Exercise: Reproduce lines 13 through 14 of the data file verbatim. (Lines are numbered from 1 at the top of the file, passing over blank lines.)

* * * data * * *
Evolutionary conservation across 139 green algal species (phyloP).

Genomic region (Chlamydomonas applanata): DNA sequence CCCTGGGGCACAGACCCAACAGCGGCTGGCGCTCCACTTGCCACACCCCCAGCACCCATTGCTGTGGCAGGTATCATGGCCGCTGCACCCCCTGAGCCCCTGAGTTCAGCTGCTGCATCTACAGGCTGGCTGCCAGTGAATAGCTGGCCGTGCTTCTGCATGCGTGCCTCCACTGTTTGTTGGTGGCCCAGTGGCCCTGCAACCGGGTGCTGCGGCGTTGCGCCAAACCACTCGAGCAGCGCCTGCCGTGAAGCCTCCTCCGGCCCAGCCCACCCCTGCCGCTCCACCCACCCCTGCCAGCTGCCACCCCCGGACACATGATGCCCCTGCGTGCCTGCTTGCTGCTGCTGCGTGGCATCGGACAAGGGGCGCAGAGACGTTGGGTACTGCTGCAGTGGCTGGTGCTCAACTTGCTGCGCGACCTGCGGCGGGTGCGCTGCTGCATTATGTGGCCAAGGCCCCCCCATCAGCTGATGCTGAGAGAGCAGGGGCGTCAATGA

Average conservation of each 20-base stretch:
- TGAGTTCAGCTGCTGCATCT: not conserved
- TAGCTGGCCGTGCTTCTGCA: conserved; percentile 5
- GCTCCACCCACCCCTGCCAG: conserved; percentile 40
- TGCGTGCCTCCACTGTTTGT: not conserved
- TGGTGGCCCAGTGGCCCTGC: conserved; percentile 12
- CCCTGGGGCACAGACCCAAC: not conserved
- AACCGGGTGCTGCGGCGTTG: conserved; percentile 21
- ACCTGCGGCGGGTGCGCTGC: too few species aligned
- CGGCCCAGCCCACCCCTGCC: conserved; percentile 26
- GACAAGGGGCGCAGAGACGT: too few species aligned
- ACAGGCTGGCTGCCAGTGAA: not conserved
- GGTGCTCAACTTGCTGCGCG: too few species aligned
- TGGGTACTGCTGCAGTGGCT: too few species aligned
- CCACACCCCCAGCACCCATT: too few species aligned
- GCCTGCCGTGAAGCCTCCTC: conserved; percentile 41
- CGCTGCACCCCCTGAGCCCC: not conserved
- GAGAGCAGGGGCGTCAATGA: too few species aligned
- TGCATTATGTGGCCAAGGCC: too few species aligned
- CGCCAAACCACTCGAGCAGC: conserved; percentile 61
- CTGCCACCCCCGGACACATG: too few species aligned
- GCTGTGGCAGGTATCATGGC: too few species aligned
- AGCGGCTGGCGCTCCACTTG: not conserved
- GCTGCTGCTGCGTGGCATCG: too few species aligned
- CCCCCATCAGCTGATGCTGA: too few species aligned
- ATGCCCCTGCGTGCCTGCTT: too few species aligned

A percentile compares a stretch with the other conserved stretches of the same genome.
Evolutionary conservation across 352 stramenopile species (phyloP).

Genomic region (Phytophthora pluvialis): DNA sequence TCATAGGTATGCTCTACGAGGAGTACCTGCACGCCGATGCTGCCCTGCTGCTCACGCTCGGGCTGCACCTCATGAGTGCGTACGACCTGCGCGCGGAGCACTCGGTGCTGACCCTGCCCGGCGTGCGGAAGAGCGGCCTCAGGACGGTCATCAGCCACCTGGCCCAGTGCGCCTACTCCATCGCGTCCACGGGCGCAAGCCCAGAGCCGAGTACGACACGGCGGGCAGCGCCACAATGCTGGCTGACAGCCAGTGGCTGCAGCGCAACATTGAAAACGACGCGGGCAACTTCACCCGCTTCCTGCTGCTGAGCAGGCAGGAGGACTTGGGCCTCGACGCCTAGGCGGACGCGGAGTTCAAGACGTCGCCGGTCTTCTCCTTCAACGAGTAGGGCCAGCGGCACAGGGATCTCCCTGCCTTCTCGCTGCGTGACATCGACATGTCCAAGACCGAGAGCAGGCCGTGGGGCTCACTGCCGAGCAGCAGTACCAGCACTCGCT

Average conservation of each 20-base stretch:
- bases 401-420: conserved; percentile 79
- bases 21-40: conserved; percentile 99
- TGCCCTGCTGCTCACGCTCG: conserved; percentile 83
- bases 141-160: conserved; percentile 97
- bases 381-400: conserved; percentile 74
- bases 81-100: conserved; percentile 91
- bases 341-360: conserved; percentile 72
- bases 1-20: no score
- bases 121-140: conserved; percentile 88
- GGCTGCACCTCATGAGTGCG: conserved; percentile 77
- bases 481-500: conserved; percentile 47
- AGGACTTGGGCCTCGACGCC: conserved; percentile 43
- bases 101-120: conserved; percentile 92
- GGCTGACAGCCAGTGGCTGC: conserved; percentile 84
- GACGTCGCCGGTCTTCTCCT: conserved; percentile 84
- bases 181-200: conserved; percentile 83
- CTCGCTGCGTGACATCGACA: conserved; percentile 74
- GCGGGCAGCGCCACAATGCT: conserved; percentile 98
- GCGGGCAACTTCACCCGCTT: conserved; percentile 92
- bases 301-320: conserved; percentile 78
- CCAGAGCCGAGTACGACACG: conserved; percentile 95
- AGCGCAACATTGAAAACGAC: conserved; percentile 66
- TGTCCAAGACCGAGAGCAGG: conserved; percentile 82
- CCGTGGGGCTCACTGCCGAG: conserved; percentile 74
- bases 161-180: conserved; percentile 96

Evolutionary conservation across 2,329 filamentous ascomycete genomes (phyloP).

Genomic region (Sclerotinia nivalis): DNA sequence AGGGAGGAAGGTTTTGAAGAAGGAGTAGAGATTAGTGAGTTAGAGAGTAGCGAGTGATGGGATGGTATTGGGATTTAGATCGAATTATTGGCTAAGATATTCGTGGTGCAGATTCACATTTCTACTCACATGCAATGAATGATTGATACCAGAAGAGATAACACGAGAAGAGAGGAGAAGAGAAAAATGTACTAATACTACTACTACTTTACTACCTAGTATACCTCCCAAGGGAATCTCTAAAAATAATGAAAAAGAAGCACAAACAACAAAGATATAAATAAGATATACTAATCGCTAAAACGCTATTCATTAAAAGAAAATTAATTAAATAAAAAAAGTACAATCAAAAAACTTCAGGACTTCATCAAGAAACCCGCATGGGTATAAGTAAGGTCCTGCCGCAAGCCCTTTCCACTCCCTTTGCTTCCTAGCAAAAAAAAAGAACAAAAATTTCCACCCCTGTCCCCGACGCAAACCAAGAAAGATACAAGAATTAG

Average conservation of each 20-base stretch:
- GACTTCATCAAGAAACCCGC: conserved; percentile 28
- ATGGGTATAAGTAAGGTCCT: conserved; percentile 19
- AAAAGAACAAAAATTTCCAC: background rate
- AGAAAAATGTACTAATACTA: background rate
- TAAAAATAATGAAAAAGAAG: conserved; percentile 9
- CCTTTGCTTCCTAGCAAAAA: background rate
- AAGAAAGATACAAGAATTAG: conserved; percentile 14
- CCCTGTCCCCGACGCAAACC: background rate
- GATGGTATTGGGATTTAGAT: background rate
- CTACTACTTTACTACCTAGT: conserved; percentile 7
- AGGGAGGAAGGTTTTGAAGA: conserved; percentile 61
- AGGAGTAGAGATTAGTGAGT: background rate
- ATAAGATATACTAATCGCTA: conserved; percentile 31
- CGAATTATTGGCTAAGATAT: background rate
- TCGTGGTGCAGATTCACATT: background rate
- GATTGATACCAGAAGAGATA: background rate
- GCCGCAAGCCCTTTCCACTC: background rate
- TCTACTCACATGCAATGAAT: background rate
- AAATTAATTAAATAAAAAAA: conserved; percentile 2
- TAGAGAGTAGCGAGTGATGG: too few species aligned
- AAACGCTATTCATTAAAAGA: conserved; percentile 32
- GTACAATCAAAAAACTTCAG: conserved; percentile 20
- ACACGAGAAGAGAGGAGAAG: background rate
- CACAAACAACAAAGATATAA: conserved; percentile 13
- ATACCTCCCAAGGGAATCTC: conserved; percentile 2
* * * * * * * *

- GACAAGGGGCGCAGAGACGT: too few species aligned
- ACAGGCTGGCTGCCAGTGAA: not conserved